Let’s Talk About Feet

As the weather gets colder we tend to hide our feet and pay them little attention. In fact, ignoring foot problems can cause discomfort and even extreme pain and can prevent us from being able to carry out our day to day activities.

Here are the 10 most common foot complaints that we treat:

Smelly, sweaty Feet
Smelly feet, also known as bromodosis, is a very common problem caused by a build-up of sweat. It can usually be improved with good hygiene and simple foot treatments which can be bought over the counter. In extreme cases see your podiatrist or GP. We sell a selection of Gehwol products which can help to combat smelly feet.

Ingrown toenails
Very common, painful and unsightly, ingrown toenails develop when the sides of the toenail grow into the surrounding skin. The nail curls and pierces the skin, which becomes red, swollen and tender. The solution is to remove the cause of irritation ie to trim the nail where it cuts into the skin. If your ingrown toenail is badly inflamed, bleeding or has pus coming from it, go to the GP or see your podiatrist.

Corns and calluses
We all get calluses. There are plenty of home fixes, but start by identifying the thing causing pressure such as an ill-fitting shoe. You can file away hard skin and use a good moisturising lotion, so long as it is urea-based (to break down hard skin). If the calluses keep returning or you have a corn, see a podiatrist.

Verrucae are caused by a virus. The body’s own immune system will normally heal them and small verrucae can sometimes be treated with over-the-counter preparations. Patients who visit a podiatrist can be offered a range of treatments to treat stubborn, painful cases.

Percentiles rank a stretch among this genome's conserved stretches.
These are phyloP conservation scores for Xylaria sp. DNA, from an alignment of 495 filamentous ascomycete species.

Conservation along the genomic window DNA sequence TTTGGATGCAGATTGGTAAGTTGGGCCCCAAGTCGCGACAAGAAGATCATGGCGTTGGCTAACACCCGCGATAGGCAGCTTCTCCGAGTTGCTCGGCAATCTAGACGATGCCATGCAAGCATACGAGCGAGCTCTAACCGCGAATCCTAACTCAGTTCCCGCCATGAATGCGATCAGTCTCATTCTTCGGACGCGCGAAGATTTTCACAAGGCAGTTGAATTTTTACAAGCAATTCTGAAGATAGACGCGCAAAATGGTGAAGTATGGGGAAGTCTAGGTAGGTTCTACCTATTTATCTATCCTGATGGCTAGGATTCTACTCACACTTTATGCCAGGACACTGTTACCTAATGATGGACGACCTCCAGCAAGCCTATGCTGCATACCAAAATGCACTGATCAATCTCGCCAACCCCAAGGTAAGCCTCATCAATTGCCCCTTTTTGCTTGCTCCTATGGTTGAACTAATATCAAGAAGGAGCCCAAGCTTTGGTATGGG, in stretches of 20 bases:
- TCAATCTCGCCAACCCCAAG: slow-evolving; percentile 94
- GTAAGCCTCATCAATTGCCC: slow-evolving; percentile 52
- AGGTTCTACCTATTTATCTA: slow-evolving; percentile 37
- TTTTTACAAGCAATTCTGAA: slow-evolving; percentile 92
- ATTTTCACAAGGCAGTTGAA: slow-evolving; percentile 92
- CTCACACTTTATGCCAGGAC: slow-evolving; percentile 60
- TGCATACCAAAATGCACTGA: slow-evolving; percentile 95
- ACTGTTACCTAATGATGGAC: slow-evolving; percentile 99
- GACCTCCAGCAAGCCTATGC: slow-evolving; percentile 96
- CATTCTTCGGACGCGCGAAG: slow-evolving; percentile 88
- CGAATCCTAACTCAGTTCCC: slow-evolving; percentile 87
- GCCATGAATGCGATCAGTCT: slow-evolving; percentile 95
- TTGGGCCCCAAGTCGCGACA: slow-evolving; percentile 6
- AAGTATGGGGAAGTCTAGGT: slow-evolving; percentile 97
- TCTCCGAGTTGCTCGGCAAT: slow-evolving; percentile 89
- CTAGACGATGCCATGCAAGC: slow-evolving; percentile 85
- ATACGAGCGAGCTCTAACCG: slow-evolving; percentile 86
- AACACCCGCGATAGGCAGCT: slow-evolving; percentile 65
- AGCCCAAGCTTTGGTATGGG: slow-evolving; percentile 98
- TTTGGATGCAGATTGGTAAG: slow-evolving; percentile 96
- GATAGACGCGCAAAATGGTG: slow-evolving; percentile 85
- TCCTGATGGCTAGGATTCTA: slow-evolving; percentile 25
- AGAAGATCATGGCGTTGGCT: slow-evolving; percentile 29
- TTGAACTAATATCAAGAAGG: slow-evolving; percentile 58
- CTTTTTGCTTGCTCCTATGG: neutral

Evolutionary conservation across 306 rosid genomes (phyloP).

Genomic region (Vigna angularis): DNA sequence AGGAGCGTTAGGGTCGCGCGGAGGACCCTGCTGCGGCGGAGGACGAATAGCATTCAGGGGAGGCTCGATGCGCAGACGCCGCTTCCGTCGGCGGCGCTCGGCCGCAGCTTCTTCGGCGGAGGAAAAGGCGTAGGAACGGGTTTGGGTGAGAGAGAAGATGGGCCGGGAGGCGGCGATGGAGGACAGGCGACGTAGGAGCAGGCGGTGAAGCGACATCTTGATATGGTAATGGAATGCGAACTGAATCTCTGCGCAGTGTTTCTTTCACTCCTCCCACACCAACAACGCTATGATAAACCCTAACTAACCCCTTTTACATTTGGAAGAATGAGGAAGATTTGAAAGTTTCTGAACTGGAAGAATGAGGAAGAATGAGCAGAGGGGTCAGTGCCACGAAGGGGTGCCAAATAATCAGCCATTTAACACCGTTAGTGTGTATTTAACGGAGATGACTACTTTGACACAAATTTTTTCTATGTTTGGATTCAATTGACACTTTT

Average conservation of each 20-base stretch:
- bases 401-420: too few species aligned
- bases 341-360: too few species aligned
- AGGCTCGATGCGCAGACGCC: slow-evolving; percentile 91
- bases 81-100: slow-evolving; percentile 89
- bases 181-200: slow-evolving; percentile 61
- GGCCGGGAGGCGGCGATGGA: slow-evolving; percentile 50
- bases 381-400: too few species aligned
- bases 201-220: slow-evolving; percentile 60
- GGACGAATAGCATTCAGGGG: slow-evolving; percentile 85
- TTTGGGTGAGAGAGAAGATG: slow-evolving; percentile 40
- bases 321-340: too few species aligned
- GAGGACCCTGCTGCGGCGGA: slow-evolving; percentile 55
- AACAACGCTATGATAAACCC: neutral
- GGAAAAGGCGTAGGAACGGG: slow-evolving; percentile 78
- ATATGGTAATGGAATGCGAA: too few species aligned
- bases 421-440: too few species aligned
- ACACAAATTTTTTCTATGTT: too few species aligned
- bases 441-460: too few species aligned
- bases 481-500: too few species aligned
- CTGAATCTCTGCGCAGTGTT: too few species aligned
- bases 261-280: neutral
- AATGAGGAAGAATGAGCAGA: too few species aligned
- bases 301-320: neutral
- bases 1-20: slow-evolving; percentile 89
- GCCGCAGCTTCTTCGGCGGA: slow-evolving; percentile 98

Fungal nail infections
Fungal nail infections can be difficult to treat. These infections can be painless unless the nail thickens and lifts which can look very unpleasant. Common treatments are topical antifungal medication, prescription medication, paring down the nail or, in extreme cases, removal of the nail. You can also opt for nail reconstruction once the infection has cleared.

Plantar Heel Pain
Heel pain which is caused when the plantar fascia becomes damaged and thickens. The best advice is to see your podiatrist or GP. Note that osteopathy can also be used to treat this condition. Recovery can take 18 months, but surgery is rarely needed. Shock absorbing heel cups or orthotics can be worn to ease the pain.

There is no single cause of bunions but there seems to be an inherited component, and they are more common in women. Non-surgical treatments will not cure the problem, but can ease the symptoms. Options include good shoe choices, protective pads and gels and special splints or orthotics.

These small, itchy swellings on the skin occur as a reaction to cold temperatures, and can be painful, but should heal naturally within a few weeks. To avoid them, wear appropriate socks and shoes, and if feet get really cold, don’t warm them up too quickly as rapid temperature change damages cells. Ask your podiatrist about thermal insoles or creams to improve the circulation.

Gout occurs when levels of uric acid become too high, causing crystals to form in the joints, leading to excruciatingly painful attacks of joint pain and inflammation, most commonly affecting the big toe. Treatment aims to lower uric acid levels. The most used drug, allopurinol, is very effective with few side effects.

This common problem generally causes foot pain in older people. Treatments include painkillers and anti-inflammatory drugs, steroid injections and changes to footwear or inserts in shoes. For people not helped by these, there are effective surgical options. The first port of call should be the GP.

Our podiatry and foot care team are on hand to advise, offer treatment and help to relieve your foot pain. Please call us on Tel: 020 8977 3295.


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